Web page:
Music News

Queen, Aerosmith, and Barenaked Ladies — Our Picks for Bands in Need of a New Singer

Most bands go into immediate brain death when their lead singer fatally overdoses on heroin, cocaine, or any combination thereof. From Sublime to the Blues Brothers, the case history is extensive.

Not Alice in Chains. It took 14 years, but the seminal Seattle grunge band is finally back with a new studio album, Black Gives Way to Blue, and a new face of the franchise: lead singer William DuVall, recruited to replace the late Layne Staley.

If anything, the Alice in Chains story proves that a band can undergo a face-transplant and remain a viable artistic force. The following in-limbo acts should take note.

Aerosmith: Steven Tyler is apparently calling it quits — for now — after tumbling off a stage in South Dakota last fall. Though Tyler threatened legal action, the band seems determined to find an interim singer while the 61-year-old recovers from a bouquet of leg and foot surgeries. Lenny Kravitz is a possibility, but if Joe Perry and the gang are unable to land the "Going My Way" rocker, there are other flamboyant, Tyler-esque bigmouths to be had. Our suggestion: Joan Rivers

Queen: Supposedly, the opera-rock legends — who haven't had a permanent lead vocalist since Freddie Mercury passed away in 1991 — took a shine to proudly queer American Idol star Adam Lambert after performing with him on the show. Could a formal partnership be in the works? Eff that. Foundation and eyeliner do not a Mercury-caliber showman make. Our suggestion: Hugh Jackman

Barenaked Ladies: Evidently, lovable Canadian nerd-rockers aren't immune from the occasional coke bust. So it was proved when Steven Page ran afoul of New York police in 2008, followed quickly by his departure from the Grammy-nominated quintet. The BNL lead vocalist job description is fairly straightforward: Any successful applicant must be able to sing "chicka-the-Chiney-the-Chinese-chicken" and not sound like a culturally insensitive asshole. Our suggestion: Mike Myers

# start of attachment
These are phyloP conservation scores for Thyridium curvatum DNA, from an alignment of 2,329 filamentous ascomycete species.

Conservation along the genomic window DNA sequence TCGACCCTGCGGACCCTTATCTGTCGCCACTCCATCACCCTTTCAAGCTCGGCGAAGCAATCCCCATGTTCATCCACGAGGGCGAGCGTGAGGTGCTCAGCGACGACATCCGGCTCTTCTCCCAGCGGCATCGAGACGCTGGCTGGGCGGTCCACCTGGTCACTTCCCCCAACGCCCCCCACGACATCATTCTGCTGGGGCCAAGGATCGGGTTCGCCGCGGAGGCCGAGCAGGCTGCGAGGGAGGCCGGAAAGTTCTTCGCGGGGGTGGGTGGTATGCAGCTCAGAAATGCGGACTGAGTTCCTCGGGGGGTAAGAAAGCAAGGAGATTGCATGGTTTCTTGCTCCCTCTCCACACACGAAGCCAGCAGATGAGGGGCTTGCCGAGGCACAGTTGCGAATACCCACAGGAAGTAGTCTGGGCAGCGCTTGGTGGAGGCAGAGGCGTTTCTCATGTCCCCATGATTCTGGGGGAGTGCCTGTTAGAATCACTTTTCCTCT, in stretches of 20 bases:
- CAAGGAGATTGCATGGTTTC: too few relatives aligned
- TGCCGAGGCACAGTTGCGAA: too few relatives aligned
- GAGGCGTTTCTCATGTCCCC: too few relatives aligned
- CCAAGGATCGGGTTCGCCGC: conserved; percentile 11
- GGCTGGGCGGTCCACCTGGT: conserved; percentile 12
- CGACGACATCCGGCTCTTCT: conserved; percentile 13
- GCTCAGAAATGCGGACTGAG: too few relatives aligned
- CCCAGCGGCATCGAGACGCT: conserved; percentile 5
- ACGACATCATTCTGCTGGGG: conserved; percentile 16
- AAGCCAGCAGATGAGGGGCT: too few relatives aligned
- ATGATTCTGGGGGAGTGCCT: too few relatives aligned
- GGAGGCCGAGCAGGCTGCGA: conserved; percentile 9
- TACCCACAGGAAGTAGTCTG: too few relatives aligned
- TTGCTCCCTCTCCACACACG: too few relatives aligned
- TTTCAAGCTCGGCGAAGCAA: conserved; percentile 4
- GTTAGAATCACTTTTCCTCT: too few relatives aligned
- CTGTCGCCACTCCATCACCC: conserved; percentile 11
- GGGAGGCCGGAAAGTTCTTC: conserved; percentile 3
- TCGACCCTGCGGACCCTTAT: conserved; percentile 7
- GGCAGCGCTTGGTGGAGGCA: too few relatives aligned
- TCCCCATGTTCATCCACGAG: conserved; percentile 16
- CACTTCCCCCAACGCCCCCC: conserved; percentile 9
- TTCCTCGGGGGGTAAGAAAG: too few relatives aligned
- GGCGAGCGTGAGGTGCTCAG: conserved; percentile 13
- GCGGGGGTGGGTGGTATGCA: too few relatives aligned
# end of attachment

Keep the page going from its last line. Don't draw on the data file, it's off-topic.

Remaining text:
Midnight Oil: Known for his spastic stage moves and screeching diatribes against aboriginal displacement ("Beds Are Burning," "Blue Sky Mine"), lead singer Jason Garrett quit music to pursue a political career in 2002, after which the Oils were effectively kaput. His replacement should evince the same mix of social conscience and bald-mutant freakiness. Our suggestion: Ed Begley

The Wiggles: When lead singer Greg Page quit the wildly popular kiddy group in 2006 due to a chronic abdominal ailment, the remaining Wiggles promptly replaced him with understudy Sam Moran. To which many of the Wiggles' adult fans said: "Meh." Face it, the new guy just doesn't have the old Page pizzazz. A new Wiggles frontman is clearly needed — i.e., a guy who can rock the yellow shirt and appeal to the band's aging fan base. Our suggestion: Scott Weiland

Van Halen: Eddie Van Halen goes through lead singers like hotel towels, but to date they've all been hair-rock guys. Time to think outside the box. Our suggestion: Wayne Newton

Hootie and the Blowfish: Though technically non-defunct, the '90s frat-rock darlings are currently without the services of lead vocalist Darius Rucker (who, if you haven't heard, is making some really great country music). Rucker swears he'll be back, but the band needs a stand-in; preferably a big-boned Southern tenor who likes to play golf. Our suggestion: Charles Barkley

Amy Winehouse: At this point in her career, the bedraggled British soul siren would be better off just licensing her name and likeness to a more reliable performer. You know, a sturdy girl — one less prone to blackouts and crack binges and public vomiting and whatnot. Our suggestion: Zooey Deschanel.